Cold, slushy weather crawled across much of the U.S. on Monday, coating parts of several Southern states in snow, leaving highways dangerously icy in numerous states from New Mexico to Oklahoma to New England, and sending temperatures plunging to 25 to 30 degrees below normal across much of the country.
Here's what's happening:
STORMS IN THE SOUTH
Snow was expected in parts of North Texas, where freezing rain prompted officials to cancel more than 1,000 flights in and out of Dallas-Fort Worth International Airport on Monday. The weather also prompted at least a daylong delay in the trial of the ex-Marine charged in the shooting death of former Navy SEAL Chris Kyle, whose memoir, "American Sniper," was the basis for the Oscar-nominated movie.
A snowstorm moving through Oklahoma made roads slick and dangerous statewide, according to the Highway Patrol.
Snow, sleet and freezing rain are forecast in parts of North Carolina and South Carolina, all the way to the coast, while parts of Arkansas, Louisiana and Mississippi also were under winter weather advisories.
In Tennessee, where residents were struggling to recover from last week's ice storm and bone-chilling low temperatures, more snow was being forecast for the eastern part of the state. Schools in many counties remained closed Monday and thousands were still without power.
Tennessee Emergency Management Agency officials say 27 people around the state have died as a result of the ice storm and frigid temperatures.
CHILL IN THE AIR
Wind chills dove below zero in northern parts of the U.S., while some cities' actual temperatures got that low.
In Michigan, the deep freeze closed schools up and down the state Monday, broke water mains in the Detroit area and set records for low temperatures that plunged well below zero. Temperatures dipped to 10 degrees below zero in Saginaw, Bay City and Midland, breaking the area's record of minus 2.
The weather service says the wind chill in Bennington, Vermont, could drop to 17 below zero, while Lake Placid, New York, could see minus 30.
Meanwhile, the Great Lakes are going the way of Niagara Falls: They're freezing over. Lake Erie is nearly totally frozen, and Lakes Huron and Superior are nearly 80 percent frozen, the New York Daily News reports.
Boston's transit agency is slowly returning to normal after a series of crippling snowstorms and low temperatures. Most subway and trolley branches had service restored Sunday just in time for the Monday morning commute, and buses were running on a regular weekday schedule. Commuter rail passengers also were told to expect delays and cancellations.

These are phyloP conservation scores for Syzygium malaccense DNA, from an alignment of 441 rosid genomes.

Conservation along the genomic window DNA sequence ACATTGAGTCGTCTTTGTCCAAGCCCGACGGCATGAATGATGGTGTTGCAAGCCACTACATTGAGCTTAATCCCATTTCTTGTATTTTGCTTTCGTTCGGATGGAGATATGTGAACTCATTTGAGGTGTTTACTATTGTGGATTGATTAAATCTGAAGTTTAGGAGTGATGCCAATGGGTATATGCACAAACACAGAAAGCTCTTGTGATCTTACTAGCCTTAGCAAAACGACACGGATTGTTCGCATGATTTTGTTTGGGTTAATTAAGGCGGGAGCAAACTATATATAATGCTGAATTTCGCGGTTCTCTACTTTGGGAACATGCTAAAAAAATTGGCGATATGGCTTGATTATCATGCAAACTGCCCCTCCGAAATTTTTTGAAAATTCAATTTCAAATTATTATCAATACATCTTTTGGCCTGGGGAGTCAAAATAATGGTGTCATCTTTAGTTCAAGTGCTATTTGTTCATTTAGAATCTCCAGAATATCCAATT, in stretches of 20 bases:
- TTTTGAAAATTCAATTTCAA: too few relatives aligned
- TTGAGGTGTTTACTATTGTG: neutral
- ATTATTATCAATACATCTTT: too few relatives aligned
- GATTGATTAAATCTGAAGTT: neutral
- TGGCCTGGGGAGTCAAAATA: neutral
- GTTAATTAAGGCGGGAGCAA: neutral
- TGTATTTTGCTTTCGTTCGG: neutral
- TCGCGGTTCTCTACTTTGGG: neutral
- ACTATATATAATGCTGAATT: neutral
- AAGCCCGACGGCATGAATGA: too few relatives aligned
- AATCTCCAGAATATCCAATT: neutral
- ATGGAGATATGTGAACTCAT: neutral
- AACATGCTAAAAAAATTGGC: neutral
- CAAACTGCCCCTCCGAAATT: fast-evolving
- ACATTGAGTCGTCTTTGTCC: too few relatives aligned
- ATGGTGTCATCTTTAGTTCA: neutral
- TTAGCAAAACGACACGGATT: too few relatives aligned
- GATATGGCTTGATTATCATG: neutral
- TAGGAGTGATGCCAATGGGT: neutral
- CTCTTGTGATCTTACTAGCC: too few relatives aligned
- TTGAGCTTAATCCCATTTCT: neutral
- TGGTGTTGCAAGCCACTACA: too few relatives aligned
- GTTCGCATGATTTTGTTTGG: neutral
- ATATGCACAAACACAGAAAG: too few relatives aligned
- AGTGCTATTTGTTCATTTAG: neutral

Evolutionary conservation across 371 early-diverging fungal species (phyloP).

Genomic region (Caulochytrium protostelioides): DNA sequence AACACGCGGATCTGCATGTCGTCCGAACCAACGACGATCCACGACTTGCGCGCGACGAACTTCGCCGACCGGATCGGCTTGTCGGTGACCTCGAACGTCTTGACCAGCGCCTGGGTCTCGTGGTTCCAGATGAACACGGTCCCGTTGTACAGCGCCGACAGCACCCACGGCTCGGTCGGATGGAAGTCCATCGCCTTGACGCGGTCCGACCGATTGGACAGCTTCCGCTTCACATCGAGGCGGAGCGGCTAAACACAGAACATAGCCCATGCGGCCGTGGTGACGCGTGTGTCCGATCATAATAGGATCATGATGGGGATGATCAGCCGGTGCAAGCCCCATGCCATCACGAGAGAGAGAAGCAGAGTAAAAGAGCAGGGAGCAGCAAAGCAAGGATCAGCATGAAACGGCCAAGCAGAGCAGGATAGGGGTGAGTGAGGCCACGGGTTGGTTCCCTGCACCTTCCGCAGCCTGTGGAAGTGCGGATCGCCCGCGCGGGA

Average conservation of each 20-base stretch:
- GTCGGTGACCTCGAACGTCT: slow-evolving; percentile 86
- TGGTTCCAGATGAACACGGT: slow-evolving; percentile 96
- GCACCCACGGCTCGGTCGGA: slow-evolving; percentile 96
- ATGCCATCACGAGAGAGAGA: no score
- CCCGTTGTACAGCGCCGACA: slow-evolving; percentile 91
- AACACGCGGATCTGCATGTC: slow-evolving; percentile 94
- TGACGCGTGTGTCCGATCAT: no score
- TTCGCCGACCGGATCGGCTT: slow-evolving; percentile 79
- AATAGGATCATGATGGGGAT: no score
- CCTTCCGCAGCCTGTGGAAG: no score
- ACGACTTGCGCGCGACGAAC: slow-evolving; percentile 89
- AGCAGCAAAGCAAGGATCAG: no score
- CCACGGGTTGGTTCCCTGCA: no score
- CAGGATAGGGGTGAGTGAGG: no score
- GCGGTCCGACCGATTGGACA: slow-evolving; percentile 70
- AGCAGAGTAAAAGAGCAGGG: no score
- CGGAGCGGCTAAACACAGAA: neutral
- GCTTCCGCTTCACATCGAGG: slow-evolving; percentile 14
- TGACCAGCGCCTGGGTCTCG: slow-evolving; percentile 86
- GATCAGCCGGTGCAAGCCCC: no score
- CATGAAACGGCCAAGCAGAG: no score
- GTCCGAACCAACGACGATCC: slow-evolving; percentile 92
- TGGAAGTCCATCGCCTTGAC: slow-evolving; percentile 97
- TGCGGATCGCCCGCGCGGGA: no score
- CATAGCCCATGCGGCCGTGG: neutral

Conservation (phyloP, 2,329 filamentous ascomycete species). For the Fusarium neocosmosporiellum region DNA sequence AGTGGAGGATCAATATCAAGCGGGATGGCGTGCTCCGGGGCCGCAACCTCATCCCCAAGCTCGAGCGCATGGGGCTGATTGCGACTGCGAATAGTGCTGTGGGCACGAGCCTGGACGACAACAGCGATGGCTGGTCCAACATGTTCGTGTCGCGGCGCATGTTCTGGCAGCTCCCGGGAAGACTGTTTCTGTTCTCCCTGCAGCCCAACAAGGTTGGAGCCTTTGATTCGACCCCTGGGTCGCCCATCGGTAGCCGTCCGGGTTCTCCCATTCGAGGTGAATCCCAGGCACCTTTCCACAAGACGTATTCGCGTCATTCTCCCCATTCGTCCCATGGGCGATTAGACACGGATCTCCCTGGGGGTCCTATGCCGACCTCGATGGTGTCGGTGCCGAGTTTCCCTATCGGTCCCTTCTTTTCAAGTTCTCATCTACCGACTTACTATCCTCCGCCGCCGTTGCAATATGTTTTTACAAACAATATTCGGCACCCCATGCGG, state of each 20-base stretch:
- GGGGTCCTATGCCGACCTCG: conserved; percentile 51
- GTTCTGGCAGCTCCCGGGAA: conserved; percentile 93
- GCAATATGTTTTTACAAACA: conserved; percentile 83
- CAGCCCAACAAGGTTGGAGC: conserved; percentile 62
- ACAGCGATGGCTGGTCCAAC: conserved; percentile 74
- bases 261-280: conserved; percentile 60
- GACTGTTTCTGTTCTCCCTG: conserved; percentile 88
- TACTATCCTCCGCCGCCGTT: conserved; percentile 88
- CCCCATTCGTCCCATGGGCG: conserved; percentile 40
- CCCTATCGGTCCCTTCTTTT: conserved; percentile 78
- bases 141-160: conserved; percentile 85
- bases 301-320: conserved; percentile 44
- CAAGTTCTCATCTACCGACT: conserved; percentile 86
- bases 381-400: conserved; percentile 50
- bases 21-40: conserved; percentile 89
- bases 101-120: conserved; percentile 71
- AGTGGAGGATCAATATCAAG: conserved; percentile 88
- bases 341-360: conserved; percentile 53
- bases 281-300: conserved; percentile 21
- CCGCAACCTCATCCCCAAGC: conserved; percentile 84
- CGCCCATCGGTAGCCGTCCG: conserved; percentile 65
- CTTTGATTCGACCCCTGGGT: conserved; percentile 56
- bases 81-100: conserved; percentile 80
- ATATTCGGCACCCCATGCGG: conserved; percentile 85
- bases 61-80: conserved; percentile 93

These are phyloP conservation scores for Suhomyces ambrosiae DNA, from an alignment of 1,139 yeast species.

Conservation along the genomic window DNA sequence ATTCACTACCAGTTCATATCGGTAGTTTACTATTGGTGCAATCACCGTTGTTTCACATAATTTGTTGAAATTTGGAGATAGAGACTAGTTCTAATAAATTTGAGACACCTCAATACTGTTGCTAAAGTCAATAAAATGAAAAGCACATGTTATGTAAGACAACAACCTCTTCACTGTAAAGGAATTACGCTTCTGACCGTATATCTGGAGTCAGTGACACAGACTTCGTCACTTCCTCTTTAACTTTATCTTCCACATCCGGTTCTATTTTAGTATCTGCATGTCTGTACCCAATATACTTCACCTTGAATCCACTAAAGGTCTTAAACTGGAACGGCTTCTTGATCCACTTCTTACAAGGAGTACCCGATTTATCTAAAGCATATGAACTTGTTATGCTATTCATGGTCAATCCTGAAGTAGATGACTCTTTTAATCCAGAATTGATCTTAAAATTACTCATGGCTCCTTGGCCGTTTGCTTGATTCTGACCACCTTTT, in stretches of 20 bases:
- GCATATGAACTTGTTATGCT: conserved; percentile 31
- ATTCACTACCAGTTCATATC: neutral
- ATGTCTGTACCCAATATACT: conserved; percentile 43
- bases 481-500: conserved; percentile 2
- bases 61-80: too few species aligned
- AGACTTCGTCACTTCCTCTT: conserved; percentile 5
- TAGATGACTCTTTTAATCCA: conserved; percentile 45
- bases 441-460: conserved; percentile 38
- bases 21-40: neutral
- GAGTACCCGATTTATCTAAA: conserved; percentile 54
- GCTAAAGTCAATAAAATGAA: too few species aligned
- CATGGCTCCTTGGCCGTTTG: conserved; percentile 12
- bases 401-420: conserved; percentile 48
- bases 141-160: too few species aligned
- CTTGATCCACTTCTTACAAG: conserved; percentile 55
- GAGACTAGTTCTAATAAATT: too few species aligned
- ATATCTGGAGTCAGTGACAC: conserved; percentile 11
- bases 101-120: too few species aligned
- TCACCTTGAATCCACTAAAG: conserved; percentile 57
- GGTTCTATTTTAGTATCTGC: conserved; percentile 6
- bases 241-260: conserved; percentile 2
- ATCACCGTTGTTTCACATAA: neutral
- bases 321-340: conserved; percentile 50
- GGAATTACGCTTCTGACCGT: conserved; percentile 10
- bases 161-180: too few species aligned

A man was killed Sunday when he fell through a snow-covered skylight in Canton, Massachusetts. A man and a woman were found dead in the snow outside their rural western Pennsylvania home Sunday afternoon, but their causes of death weren't immediately clear. And in Texas, a 31-year-old Amarillo man died Sunday when he lost control of his car on icy Interstate 27.
About 60 people had to be evacuated from an apartment complex in Hooksett, New Hampshire, after the roof partially collapsed under the weight of snow. No one was hurt there, or in Portland, Maine, where chunks of ice the size of end tables slid off the roof of a five-story building and crashed through the front and rear windows of an unoccupied car Sunday.
The cold also is affecting water mains, with numerous breaks and leaks reported in suburban Washington, D.C., and a few in the Detroit area.
Snow made for difficult driving conditions Monday along numerous highways in northern and eastern New Mexico, while Colorado's lawmakers were told to stay at home.
A much-needed winter soaking flooded some Southern California streets and dampened the red carpet at the Academy Awards on Sunday. The rain let up around sunrise on Monday, but more showers were expected.
It's the second least-snowy winter on record in Anchorage, Alaska, according to the National Weather Service. That lack of snow has saved the city about $1 million in snow removal and related public services, the Alaska Dispatch News reports.
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